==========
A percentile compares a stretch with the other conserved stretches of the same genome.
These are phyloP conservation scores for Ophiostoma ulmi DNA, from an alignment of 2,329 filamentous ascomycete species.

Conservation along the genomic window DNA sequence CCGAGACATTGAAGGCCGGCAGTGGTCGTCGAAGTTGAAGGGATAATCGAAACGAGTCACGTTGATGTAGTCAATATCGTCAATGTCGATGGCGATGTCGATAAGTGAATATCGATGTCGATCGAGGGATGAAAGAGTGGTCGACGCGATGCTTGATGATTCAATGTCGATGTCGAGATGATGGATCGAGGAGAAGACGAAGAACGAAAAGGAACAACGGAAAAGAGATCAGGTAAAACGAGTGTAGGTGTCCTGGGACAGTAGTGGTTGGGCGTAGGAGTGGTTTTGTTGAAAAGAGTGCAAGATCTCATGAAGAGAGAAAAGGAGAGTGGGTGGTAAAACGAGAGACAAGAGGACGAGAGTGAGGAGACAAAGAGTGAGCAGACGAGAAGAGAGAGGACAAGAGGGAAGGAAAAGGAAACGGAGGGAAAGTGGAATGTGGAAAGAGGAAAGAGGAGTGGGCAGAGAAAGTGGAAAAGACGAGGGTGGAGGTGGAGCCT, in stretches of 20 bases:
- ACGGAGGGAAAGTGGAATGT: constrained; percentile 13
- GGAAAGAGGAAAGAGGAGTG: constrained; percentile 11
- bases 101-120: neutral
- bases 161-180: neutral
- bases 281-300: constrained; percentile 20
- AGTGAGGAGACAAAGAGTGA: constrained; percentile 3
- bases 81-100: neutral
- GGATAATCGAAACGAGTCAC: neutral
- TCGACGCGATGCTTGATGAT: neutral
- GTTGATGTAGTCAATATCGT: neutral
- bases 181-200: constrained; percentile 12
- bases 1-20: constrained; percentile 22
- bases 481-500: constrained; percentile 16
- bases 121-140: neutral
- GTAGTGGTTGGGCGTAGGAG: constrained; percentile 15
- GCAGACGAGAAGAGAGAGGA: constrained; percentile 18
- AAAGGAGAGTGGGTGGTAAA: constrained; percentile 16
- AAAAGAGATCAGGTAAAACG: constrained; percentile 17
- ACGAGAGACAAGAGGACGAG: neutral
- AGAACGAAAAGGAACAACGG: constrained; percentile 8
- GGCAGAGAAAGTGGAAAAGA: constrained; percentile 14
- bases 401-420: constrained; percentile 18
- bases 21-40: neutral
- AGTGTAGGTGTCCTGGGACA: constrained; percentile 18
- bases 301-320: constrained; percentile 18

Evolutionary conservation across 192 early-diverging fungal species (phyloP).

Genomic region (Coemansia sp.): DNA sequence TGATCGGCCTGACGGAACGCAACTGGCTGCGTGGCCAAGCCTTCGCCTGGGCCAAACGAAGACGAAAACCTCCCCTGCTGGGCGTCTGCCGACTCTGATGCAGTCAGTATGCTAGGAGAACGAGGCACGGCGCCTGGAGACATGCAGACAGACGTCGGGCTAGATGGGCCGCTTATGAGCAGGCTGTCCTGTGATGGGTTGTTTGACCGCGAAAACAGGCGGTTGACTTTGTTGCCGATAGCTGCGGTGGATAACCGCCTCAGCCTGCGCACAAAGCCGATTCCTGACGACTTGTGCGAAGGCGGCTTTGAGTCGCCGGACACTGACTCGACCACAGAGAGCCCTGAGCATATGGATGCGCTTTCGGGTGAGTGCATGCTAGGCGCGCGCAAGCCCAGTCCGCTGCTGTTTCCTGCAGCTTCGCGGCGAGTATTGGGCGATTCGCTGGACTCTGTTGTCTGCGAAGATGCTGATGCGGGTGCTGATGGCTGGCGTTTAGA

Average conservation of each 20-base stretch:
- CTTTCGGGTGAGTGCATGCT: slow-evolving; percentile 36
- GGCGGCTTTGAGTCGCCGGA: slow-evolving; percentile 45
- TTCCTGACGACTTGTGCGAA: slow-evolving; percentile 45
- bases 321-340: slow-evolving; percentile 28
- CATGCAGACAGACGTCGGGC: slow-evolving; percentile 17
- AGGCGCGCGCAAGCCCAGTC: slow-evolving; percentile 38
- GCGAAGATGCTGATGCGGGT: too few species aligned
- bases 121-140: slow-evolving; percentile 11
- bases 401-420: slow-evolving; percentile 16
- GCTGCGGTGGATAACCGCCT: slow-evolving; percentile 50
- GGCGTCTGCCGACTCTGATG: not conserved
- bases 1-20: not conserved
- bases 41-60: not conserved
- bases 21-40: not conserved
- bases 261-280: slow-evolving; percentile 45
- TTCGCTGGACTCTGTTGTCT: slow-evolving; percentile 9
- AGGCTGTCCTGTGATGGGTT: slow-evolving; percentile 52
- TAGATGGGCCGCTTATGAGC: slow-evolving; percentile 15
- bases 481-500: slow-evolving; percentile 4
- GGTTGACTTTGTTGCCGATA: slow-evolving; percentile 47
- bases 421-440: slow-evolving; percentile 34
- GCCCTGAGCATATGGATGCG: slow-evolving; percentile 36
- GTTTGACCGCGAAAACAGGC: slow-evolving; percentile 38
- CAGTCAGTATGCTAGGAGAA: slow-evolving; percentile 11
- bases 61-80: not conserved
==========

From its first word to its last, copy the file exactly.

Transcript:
A percentile compares a stretch with the other conserved stretches of the same genome.
These are phyloP conservation scores for Ophiostoma ulmi DNA, from an alignment of 2,329 filamentous ascomycete species.

Conservation along the genomic window DNA sequence CCGAGACATTGAAGGCCGGCAGTGGTCGTCGAAGTTGAAGGGATAATCGAAACGAGTCACGTTGATGTAGTCAATATCGTCAATGTCGATGGCGATGTCGATAAGTGAATATCGATGTCGATCGAGGGATGAAAGAGTGGTCGACGCGATGCTTGATGATTCAATGTCGATGTCGAGATGATGGATCGAGGAGAAGACGAAGAACGAAAAGGAACAACGGAAAAGAGATCAGGTAAAACGAGTGTAGGTGTCCTGGGACAGTAGTGGTTGGGCGTAGGAGTGGTTTTGTTGAAAAGAGTGCAAGATCTCATGAAGAGAGAAAAGGAGAGTGGGTGGTAAAACGAGAGACAAGAGGACGAGAGTGAGGAGACAAAGAGTGAGCAGACGAGAAGAGAGAGGACAAGAGGGAAGGAAAAGGAAACGGAGGGAAAGTGGAATGTGGAAAGAGGAAAGAGGAGTGGGCAGAGAAAGTGGAAAAGACGAGGGTGGAGGTGGAGCCT, in stretches of 20 bases:
- ACGGAGGGAAAGTGGAATGT: constrained; percentile 13
- GGAAAGAGGAAAGAGGAGTG: constrained; percentile 11
- bases 101-120: neutral
- bases 161-180: neutral
- bases 281-300: constrained; percentile 20
- AGTGAGGAGACAAAGAGTGA: constrained; percentile 3
- bases 81-100: neutral
- GGATAATCGAAACGAGTCAC: neutral
- TCGACGCGATGCTTGATGAT: neutral
- GTTGATGTAGTCAATATCGT: neutral
- bases 181-200: constrained; percentile 12
- bases 1-20: constrained; percentile 22
- bases 481-500: constrained; percentile 16
- bases 121-140: neutral
- GTAGTGGTTGGGCGTAGGAG: constrained; percentile 15
- GCAGACGAGAAGAGAGAGGA: constrained; percentile 18
- AAAGGAGAGTGGGTGGTAAA: constrained; percentile 16
- AAAAGAGATCAGGTAAAACG: constrained; percentile 17
- ACGAGAGACAAGAGGACGAG: neutral
- AGAACGAAAAGGAACAACGG: constrained; percentile 8
- GGCAGAGAAAGTGGAAAAGA: constrained; percentile 14
- bases 401-420: constrained; percentile 18
- bases 21-40: neutral
- AGTGTAGGTGTCCTGGGACA: constrained; percentile 18
- bases 301-320: constrained; percentile 18

Evolutionary conservation across 192 early-diverging fungal species (phyloP).

Genomic region (Coemansia sp.): DNA sequence TGATCGGCCTGACGGAACGCAACTGGCTGCGTGGCCAAGCCTTCGCCTGGGCCAAACGAAGACGAAAACCTCCCCTGCTGGGCGTCTGCCGACTCTGATGCAGTCAGTATGCTAGGAGAACGAGGCACGGCGCCTGGAGACATGCAGACAGACGTCGGGCTAGATGGGCCGCTTATGAGCAGGCTGTCCTGTGATGGGTTGTTTGACCGCGAAAACAGGCGGTTGACTTTGTTGCCGATAGCTGCGGTGGATAACCGCCTCAGCCTGCGCACAAAGCCGATTCCTGACGACTTGTGCGAAGGCGGCTTTGAGTCGCCGGACACTGACTCGACCACAGAGAGCCCTGAGCATATGGATGCGCTTTCGGGTGAGTGCATGCTAGGCGCGCGCAAGCCCAGTCCGCTGCTGTTTCCTGCAGCTTCGCGGCGAGTATTGGGCGATTCGCTGGACTCTGTTGTCTGCGAAGATGCTGATGCGGGTGCTGATGGCTGGCGTTTAGA

Average conservation of each 20-base stretch:
- CTTTCGGGTGAGTGCATGCT: slow-evolving; percentile 36
- GGCGGCTTTGAGTCGCCGGA: slow-evolving; percentile 45
- TTCCTGACGACTTGTGCGAA: slow-evolving; percentile 45
- bases 321-340: slow-evolving; percentile 28
- CATGCAGACAGACGTCGGGC: slow-evolving; percentile 17
- AGGCGCGCGCAAGCCCAGTC: slow-evolving; percentile 38
- GCGAAGATGCTGATGCGGGT: too few species aligned
- bases 121-140: slow-evolving; percentile 11
- bases 401-420: slow-evolving; percentile 16
- GCTGCGGTGGATAACCGCCT: slow-evolving; percentile 50
- GGCGTCTGCCGACTCTGATG: not conserved
- bases 1-20: not conserved
- bases 41-60: not conserved
- bases 21-40: not conserved
- bases 261-280: slow-evolving; percentile 45
- TTCGCTGGACTCTGTTGTCT: slow-evolving; percentile 9
- AGGCTGTCCTGTGATGGGTT: slow-evolving; percentile 52
- TAGATGGGCCGCTTATGAGC: slow-evolving; percentile 15
- bases 481-500: slow-evolving; percentile 4
- GGTTGACTTTGTTGCCGATA: slow-evolving; percentile 47
- bases 421-440: slow-evolving; percentile 34
- GCCCTGAGCATATGGATGCG: slow-evolving; percentile 36
- GTTTGACCGCGAAAACAGGC: slow-evolving; percentile 38
- CAGTCAGTATGCTAGGAGAA: slow-evolving; percentile 11
- bases 61-80: not conserved